I read a few of my original entries, back in October 2007. It felt like I was reading about someone else. It’s amazing how you forget things.
First, I was still taking walks for exercise and I was playing with my horse, Stoney. I was complaining about having trouble walking. I complained of pain in every joint. When I read some of those symptoms, I can’t even remember how I was feeling. Much of it doesn’t even sound familiar? That seems strange.
I was on treatment of Revlimid and Dexamethasone from August 2006 through November 2007. I suspect the pain in my joints might have been from either the Revlimid or the Dex, or possibly both? I thought the problem with my legs was from the Dex (steroid) but now I know it was my spinal cord atrophying.
It was a bit haunting to read those entries. I’m not sure why. But it was back when I still had my horses and my pets and I was living in my home on “the farm.” It was 17 acres, but I called it “the farm.” Well, actually it was two pieces of land that were attached. My house was on 12.5 acres and then I had a separate 5 acres. My sister has since purchased the 5 acres, as she lives on another 5 acres attached to it. A family rents my home now until they can buy it.
I talked of juicing. It seemed I was a little more into trying to eat and exercise back then. Things have certainly changed. I miss the animals. I miss the walking, yet I recall I was getting dismayed at the trouble I was having walking. It was very unnerving at first. I mean, when you used to walk around without a second thought, then suddenly you’re having strange sensations and limps; it’s been quite a journey.
I mentioned a friend, Joanne. I met her at a Christian book store. I overheard her talking to an employee of the bookstore about her cancer. My cancer was new enough to me that I walked up to her, feeling like we were in a club, and introduced myself to her, telling her that I had cancer, too! She didn’t take offense or think I was strange at all, but looking back, how silly of me. I realize now that while others thought I was taking “having the cancer” so well, I was probably still fighting the fear and looking for some comfort-level yet. Where else but with others who share the same battle? Anyway, we became friends of a sort and exchanged numbers and emails. Joanne had breast cancer and also had tremendous faith in God. She was very much into holistic treatment. She sent emails to family and friends updating on her own journey. She spoke of not only health but spiritual things. Her writings and faith were so amazing! She had a meeting at her house to share her experiences and knowledge of health issues. She showed us how she grew her own wheat grass. She juiced it and we all had a sip. I loved it. I thought it tasted delicioius. She gave us all literature and information on books and organizations on various health and/or cancer topics.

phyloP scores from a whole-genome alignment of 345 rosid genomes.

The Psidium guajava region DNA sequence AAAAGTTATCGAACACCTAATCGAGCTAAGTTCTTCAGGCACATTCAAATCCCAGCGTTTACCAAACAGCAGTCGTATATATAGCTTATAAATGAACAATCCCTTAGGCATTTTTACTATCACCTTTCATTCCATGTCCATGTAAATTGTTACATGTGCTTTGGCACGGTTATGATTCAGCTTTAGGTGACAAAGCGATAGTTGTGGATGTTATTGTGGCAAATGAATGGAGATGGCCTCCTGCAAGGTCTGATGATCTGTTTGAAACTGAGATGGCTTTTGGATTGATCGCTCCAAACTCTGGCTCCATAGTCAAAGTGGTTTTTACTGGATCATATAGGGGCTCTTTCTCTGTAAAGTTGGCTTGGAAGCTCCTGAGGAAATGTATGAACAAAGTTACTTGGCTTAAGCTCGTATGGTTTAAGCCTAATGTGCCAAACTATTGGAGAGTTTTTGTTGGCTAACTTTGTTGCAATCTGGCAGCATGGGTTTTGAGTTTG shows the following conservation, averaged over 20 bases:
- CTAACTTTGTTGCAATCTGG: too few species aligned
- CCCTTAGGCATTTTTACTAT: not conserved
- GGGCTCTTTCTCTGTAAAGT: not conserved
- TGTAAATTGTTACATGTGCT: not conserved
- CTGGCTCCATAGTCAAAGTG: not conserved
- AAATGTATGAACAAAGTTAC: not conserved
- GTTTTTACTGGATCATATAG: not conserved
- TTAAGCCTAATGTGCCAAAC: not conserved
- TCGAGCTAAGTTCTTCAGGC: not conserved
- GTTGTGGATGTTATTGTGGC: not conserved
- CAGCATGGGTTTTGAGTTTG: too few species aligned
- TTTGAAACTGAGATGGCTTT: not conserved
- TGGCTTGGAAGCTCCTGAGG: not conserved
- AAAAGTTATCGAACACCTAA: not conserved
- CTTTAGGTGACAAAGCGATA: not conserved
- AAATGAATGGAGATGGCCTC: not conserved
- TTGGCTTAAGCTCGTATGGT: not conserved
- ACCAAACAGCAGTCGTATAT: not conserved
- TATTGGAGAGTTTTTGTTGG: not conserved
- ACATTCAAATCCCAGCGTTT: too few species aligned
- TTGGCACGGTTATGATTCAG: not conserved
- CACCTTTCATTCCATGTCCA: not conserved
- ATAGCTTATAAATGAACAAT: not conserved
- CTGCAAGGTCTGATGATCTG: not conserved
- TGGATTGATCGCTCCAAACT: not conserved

I don’t recall exactly Joanne’s experience, only that she tried to go as natural as she could. I believe she did have a tumor surgically removed but instead of doing chemo right after, she tried to do things “naturally.” It got worse and she then went one of those “Cancer Centers of America” places. I think that’s the name and I think she went to the one in Arkansas or Oklahoma. I forget which state it’s in..but these are the places advertised where they say they never give up hope on patients plus they treat everything. For example, if you are a Christian, they will include prayer as well as traditional treatment. She was very impressed with them. In summary, Joanne combined traditional with lots of alternative. I think she errored in one way and her husband sort of hinted at it later. She was doing some Chinese herbs and something happened…she ended up dying. Something that the herbs did that her liver ws trying to detox…I don’t recall…but she might have been going to pass anyway and this herb-thing just made it a little more complicated. I don’t really know. Joanne did write a really neat email to the email chain that she hoped she had not led any of us astray. Joanne said that one thing she did learn is that sometimes, no matter what you do, you may not be able to change your outcome. She said it much more eloquently. But she said some people can do all the natural things and still die and someone can handle their cancer with all the traditional treatments and be healed.
There’s no clear answer to what treatment course we should take. I guess we just make the best choice we can with what information we have and with what route we think we can handle. That’s the best any of us can do. The important thing, I think, is to just do your best and don’t second guess. Always look forward because looking back is surely a waste of time. Believe me, because I find myself looking back too much. I’m getting better at NOT doing it.
Actually, now that I’ve read a few entries, I’m realizing that I really have been through a variety of “hells” since then! Wow. I’m not trying to toot any horns here, but I am a little more proud of myself. I have been really feeling like a big old baby and complainer. Now I can cut myself a little more slack. I remember where I’ve come from. Maybe I was trudging forward so hard back then that I didn’t get to appreciate the uphill battle I’ve had. There’s the cancer, there’s getting to and from the appointments alone, there’s financial and insurance stuff, there’s personal issues and fallout with family at times, there’s losses and giving up things that meant much to me, there’s just been a bunch of stuff. I’m at a better place in many ways now than I was back then. Of course, the “unknown” is always the hardest and many things were not known back then. Heck, that’s when I had the Hitler-like female doctor! Ha! Oh my, those were the ‘bad ole days.’